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  1. Old newbie Paultx's Avatar
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    Jun 2010
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    Brazil
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    I have dozens of videos in an external HD and I decided to play them using my old Philips BDP3200X via its USB port. The videos are in the AVI, MKV, and MP4 formats/containers.

    Besides varying in their volume level, forcing me to use the TV remote control to make adjustments whenever I play a different video, most of these videos have a lack of balance between the actors' voices and the soundtrack, which many times sounds too loud, so I have again to lower it using the remote.

    Is there a way I can normalize these videos' sound to get a more balanced experience?
    And If there is such a way, can I use it to normalize all the videos at once, or I'll have to do it one at a time?

    TIA.
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  2. Old newbie Paultx's Avatar
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    Especially the music plays too loud most of times.
    Last edited by Paultx; 25th Apr 2019 at 14:05.
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  3. Most people who complain about not being able to hear the dialog have a setup problem. If you have your system setup to output 5.1 (or 3.1 or 7.1 etc.) sound but you only have two speakers most of the dialog will be hard to hear. That is, if your system is set up to use a center channel speaker (where most of the dialog is) but you don't have a speaker attached to that channel, you won't get much dialog. In a case like this the solution is simply to down mix to stereo.


    If that's not your problem there are many thread here that discuss normalizing and increasing the center channel volume. For example:
    https://forum.videohelp.com/threads/382259-Movie-music-too-loud-but-dialogue-too-quiet-fix-needed
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  4. I agree with jagabo: you should first do a very careful setup adjustment. Some modern amplifiers have a setup microphone which you place around the room while the amplifier emits various tones and sounds. You then repeat the measurement several times with the mic placed in different locations.

    If you don't have such an amplifier, then the other way to do it is to have your amplifier play white noise through each of your five or seven speakers, one at a time. Buy or borrow a sound meter and adjust the volume control on each channel until you get the same volume reading on the sound meter when measured at the location where you will be sitting while watching the TV.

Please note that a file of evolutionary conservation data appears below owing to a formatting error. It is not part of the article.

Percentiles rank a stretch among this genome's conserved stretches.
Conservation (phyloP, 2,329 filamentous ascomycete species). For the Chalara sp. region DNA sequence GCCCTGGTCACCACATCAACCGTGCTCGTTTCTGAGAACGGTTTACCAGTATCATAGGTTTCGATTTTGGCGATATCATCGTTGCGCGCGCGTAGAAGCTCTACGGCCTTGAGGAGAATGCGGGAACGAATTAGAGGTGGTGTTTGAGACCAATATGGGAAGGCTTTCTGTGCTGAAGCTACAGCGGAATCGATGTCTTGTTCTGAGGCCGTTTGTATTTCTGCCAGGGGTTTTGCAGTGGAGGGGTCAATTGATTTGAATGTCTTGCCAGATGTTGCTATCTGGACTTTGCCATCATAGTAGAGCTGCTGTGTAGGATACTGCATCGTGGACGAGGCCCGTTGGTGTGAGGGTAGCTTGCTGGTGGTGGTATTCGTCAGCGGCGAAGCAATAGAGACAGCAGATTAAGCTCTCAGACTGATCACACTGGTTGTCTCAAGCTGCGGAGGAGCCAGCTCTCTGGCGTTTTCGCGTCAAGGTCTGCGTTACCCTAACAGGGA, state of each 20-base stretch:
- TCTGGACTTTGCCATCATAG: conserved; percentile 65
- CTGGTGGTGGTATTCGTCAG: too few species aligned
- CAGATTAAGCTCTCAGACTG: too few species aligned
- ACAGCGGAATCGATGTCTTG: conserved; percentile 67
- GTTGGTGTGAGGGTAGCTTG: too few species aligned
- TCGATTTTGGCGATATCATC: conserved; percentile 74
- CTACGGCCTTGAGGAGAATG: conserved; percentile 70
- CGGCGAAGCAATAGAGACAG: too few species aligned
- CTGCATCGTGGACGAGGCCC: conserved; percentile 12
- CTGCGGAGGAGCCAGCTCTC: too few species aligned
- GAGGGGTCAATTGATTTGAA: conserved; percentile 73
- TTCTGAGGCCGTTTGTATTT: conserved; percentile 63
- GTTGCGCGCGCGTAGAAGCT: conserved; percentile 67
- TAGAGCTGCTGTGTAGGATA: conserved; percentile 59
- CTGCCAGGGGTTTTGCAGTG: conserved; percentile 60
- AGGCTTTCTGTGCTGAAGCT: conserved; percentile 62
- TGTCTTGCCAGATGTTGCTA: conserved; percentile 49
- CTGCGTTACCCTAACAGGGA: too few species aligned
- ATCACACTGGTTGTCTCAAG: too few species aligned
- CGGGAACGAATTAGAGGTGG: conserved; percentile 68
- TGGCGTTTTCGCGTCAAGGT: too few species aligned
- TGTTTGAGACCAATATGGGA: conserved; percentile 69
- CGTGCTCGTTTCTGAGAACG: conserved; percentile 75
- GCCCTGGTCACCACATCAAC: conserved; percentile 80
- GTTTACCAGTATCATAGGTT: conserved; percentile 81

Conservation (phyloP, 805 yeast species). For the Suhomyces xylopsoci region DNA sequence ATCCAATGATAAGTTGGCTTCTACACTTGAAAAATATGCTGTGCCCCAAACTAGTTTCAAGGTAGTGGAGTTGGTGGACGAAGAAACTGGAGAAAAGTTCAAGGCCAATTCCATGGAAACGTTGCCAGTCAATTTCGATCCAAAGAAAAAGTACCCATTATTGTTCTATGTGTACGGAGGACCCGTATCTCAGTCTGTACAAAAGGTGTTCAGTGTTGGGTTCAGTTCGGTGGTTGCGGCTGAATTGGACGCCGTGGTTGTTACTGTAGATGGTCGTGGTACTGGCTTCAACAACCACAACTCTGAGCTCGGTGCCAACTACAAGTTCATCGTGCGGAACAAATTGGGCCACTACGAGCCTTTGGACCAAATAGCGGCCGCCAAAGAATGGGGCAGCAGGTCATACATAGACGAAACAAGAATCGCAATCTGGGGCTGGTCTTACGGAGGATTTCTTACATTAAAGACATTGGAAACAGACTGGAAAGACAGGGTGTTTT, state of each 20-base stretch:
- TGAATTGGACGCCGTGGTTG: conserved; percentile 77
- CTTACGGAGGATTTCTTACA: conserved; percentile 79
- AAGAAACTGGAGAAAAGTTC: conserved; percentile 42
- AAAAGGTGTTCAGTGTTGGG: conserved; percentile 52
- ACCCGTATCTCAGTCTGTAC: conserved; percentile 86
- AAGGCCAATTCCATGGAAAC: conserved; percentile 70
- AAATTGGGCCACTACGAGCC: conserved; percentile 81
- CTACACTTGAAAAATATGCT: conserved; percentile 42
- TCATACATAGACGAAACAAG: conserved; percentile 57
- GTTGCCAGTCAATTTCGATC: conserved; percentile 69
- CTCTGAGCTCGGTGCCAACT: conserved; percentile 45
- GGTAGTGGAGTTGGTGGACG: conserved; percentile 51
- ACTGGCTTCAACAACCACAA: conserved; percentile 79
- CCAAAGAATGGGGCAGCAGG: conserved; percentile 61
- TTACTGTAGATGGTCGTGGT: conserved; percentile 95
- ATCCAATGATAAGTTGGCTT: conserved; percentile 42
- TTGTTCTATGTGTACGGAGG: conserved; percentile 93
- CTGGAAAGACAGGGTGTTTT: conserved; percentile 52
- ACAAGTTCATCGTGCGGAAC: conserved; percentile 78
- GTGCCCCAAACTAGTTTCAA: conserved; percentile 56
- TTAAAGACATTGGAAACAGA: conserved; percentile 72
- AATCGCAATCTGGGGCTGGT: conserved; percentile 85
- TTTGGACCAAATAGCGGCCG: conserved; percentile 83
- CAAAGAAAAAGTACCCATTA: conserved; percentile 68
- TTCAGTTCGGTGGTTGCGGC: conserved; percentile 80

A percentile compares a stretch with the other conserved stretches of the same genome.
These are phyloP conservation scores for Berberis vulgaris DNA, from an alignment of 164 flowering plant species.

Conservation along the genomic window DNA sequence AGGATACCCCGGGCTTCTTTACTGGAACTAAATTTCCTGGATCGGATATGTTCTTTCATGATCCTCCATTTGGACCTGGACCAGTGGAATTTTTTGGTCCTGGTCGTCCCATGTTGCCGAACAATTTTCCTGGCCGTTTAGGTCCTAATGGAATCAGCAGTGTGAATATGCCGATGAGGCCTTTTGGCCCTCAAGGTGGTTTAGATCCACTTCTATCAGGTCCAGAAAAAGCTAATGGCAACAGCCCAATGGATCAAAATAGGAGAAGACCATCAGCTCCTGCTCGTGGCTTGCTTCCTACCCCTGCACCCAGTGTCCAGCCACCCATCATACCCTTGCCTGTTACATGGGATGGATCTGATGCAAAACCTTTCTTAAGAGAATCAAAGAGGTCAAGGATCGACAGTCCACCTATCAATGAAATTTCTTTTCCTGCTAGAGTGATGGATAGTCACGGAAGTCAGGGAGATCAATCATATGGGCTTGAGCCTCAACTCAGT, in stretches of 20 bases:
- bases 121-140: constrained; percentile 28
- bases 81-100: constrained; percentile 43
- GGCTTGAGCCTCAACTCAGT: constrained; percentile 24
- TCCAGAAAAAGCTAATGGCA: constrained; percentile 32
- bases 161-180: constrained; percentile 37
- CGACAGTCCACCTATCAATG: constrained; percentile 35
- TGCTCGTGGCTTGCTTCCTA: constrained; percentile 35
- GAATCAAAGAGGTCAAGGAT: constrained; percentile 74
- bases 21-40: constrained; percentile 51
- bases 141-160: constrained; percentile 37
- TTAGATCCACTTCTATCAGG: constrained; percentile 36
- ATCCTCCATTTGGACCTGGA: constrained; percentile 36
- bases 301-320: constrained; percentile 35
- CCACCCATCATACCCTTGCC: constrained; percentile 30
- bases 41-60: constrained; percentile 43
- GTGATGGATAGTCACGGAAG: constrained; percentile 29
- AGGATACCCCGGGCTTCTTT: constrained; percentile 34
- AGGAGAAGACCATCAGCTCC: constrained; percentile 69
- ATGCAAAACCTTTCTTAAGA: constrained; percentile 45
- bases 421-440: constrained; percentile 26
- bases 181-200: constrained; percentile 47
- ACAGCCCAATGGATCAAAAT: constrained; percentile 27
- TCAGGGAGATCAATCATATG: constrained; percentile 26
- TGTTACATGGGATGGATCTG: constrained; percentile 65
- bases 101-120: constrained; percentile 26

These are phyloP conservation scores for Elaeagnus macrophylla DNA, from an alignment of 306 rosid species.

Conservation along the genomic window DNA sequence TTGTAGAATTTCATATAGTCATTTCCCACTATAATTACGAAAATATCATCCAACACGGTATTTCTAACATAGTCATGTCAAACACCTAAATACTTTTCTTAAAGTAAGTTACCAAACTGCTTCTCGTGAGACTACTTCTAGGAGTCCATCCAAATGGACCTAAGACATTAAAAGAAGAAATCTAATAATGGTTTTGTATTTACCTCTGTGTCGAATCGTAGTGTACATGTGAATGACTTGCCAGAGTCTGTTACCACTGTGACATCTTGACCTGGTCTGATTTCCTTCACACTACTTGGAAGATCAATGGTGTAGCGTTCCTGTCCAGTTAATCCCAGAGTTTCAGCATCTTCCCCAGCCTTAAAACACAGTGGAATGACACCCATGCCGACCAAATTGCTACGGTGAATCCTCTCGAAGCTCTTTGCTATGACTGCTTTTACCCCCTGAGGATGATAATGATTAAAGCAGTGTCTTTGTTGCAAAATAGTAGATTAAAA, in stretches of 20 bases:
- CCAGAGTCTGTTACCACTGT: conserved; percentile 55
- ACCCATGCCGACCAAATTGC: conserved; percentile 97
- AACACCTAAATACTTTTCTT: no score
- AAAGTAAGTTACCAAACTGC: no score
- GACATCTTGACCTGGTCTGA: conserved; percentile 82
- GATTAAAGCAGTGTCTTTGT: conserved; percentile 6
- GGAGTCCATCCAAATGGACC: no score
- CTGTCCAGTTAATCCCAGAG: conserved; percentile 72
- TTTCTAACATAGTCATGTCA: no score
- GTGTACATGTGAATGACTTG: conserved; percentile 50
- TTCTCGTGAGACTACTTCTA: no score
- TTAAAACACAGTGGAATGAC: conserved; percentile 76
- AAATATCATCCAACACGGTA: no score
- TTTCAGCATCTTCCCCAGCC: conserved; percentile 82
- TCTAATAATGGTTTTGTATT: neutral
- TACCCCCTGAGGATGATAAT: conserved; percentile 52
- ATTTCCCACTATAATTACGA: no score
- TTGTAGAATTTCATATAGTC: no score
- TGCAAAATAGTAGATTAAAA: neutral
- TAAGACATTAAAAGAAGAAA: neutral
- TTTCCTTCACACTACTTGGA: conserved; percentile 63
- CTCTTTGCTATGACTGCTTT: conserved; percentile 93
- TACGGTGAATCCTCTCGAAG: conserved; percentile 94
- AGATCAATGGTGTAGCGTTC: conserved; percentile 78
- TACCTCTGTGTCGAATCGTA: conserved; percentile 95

You should also make sure that you use the correct setting to match your source material. Most amplifiers have many different settings which let you use just the two front, side speakers (this is usually called "stereo"); another setting that will let you simulate the center speaker, again just using the two front, side speakers (phantom mode); and then other modes which route audio into the rear channels in different ways. If your source material is stereo, and you decide to use a 5.1 or 7.1 mode, sometimes (although not always) you may lose some of the dialog (it gets too soft).

    And, of course, you may indeed have source material that is unbalanced or contains poorly mixed audio. If this is the case then you will indeed need to temporarily adjust the speaker levels away from the preset you created. However, if you are watching movies on DVD or Blu-Ray, you should almost never have to do this. If instead you are watching junk you downloaded from the Internet, then there is no way to predict what you are going to get, and there is no easy solution, other than to get better-quality material.
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  5. Member hech54's Avatar
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    If your conversion to AVI or MP4 involved a downmix from 5.1 to STEREO.....your problem is not fixable. The damage is done.
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  6. Old newbie Paultx's Avatar
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    I thank you guys so much for your answers. As you may have noticed, I'm a newbie when it comes to video stuff—and even more about audio!
    I forgot to say that I play those videos on a simple LCD TV. No external amps or speakers, it's only an old Philips BDP3200X/78 and an old Panasonic Viera.
    As to the audio setup in the BD player, I found some settings I know nothing about. I took some pictures to show you. Unfortunately, I couldn't find how to set the whole thing to English, so the language you see is Brazilian Portuguese. I hope you can get some ideas from certain tech terms that appear in the pics.

    Image
    [Attachment 48779 - Click to enlarge]

    Image
    [Attachment 48780 - Click to enlarge]

    Image
    [Attachment 48781 - Click to enlarge]

    Image
    [Attachment 48782 - Click to enlarge]


    The first item on the list is Night mode. And there is this PCM and bitstream thing on the Neo 6 list. That blank ribbon in the lower part of the images shows details about each option, some referring to 7.1 and stuff. I'm lost!
    Last edited by Paultx; 25th Apr 2019 at 08:36.
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  7. If you don't have a multichannel environment, just your TV, then you don't need to enable NEO 6.
    https://www.lifewire.com/dts-neo-6-1846892
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